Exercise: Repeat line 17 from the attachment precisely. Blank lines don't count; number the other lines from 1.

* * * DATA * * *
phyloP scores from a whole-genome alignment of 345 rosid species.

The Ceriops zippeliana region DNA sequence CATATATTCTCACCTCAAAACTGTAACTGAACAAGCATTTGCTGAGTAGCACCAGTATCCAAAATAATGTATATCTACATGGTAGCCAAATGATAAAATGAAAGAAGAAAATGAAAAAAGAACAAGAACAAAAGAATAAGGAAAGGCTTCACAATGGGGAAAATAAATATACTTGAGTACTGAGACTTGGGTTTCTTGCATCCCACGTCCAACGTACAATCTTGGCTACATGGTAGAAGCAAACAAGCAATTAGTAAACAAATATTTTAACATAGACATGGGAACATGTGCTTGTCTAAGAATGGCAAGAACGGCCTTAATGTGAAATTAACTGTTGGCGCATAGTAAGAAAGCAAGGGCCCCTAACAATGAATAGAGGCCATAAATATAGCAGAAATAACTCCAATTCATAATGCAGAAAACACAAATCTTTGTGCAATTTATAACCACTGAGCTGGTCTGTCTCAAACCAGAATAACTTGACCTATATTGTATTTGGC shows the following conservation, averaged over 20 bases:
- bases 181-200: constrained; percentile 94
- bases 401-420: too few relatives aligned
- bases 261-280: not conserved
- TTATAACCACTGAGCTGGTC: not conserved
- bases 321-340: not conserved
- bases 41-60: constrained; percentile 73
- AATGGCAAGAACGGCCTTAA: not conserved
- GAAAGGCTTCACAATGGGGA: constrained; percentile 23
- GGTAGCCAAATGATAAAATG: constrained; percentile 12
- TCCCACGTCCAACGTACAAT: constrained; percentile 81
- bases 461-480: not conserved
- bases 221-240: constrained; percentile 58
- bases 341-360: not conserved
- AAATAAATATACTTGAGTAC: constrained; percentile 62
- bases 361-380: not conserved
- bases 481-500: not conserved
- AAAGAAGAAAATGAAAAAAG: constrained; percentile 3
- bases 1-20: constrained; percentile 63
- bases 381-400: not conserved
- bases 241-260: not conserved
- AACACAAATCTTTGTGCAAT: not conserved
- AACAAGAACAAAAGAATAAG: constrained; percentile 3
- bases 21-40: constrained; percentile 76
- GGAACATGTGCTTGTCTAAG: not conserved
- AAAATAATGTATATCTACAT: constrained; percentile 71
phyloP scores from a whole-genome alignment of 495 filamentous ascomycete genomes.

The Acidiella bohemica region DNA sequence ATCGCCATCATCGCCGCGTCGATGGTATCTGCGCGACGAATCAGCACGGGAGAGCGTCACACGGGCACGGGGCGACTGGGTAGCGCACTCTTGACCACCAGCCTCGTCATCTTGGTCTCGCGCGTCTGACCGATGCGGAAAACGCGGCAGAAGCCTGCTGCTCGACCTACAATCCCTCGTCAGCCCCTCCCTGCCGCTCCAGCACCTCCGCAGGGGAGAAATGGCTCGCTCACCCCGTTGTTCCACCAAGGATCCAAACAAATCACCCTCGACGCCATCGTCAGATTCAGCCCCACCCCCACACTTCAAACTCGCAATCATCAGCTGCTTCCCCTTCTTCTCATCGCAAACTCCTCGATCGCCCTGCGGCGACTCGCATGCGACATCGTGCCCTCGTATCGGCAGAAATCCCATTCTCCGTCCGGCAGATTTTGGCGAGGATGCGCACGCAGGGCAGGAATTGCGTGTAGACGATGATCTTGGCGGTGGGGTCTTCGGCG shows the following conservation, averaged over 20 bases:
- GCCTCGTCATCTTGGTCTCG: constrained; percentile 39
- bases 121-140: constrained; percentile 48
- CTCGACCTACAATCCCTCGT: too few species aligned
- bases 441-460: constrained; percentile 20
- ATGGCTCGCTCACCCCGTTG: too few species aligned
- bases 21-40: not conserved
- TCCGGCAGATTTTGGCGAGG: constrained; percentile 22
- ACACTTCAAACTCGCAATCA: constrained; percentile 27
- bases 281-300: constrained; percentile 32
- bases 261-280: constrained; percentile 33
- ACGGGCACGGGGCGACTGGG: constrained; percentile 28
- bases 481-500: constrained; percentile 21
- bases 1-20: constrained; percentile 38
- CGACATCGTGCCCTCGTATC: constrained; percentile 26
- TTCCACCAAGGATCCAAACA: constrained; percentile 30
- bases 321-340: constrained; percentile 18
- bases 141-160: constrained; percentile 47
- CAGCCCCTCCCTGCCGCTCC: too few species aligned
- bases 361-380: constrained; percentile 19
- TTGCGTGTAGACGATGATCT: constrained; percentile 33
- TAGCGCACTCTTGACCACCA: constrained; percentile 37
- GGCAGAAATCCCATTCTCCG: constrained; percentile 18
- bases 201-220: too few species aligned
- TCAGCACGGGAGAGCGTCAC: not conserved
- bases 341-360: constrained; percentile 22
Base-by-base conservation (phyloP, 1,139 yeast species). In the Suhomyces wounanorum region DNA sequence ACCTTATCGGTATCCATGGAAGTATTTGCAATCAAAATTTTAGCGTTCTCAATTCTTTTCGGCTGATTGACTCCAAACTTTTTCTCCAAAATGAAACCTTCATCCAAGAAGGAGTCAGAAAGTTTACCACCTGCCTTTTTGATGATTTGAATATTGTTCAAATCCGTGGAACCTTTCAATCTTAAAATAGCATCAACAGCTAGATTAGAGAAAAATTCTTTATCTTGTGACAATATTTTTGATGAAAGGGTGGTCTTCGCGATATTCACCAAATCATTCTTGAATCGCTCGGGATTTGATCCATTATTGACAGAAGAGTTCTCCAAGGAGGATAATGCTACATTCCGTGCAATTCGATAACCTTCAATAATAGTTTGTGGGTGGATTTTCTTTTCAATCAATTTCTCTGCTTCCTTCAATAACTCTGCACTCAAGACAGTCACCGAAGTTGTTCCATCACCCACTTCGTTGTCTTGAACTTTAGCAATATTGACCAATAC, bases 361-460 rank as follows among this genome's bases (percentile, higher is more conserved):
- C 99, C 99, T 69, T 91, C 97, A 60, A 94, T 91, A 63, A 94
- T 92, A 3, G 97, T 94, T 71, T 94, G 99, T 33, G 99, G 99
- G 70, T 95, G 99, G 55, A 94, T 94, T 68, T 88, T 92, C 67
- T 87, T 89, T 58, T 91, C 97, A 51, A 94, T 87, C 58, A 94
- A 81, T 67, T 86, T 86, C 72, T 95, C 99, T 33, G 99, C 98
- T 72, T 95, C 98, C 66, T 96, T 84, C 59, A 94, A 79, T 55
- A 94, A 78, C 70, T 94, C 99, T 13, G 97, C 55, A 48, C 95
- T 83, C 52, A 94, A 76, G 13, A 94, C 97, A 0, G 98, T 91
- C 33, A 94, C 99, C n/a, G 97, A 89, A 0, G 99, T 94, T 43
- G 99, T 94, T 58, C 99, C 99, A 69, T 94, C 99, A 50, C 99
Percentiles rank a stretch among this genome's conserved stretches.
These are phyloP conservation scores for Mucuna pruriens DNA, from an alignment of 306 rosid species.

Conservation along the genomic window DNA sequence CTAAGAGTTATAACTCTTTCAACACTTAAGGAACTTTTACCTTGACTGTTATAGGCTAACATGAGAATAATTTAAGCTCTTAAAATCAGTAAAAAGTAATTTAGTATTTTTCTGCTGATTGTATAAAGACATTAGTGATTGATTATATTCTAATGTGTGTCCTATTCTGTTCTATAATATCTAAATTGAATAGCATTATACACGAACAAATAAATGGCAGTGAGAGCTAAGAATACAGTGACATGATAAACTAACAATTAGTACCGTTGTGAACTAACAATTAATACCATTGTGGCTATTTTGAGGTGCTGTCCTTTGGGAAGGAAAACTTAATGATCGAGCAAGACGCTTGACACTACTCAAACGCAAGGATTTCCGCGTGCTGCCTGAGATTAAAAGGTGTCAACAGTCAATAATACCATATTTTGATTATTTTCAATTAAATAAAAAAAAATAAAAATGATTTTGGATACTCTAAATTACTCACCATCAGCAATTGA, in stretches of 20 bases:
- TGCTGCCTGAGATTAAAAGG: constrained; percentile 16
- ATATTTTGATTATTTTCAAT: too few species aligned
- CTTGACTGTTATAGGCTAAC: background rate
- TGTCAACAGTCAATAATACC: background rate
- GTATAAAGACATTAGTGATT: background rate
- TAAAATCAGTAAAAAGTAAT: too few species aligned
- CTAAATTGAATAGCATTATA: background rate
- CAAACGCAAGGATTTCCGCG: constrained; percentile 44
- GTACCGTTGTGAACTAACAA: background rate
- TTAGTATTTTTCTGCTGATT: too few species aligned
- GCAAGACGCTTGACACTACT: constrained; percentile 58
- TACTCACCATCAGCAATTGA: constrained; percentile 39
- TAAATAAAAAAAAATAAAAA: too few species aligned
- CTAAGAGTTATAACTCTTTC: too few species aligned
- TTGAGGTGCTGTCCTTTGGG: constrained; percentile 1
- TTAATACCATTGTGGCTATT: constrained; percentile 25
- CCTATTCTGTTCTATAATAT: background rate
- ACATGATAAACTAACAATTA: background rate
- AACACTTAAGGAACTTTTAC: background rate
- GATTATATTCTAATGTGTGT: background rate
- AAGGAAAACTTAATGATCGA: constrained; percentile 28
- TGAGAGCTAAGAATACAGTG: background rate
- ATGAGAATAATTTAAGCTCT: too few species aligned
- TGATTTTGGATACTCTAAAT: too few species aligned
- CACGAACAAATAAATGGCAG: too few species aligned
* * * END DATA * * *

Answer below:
- bases 361-380: not conserved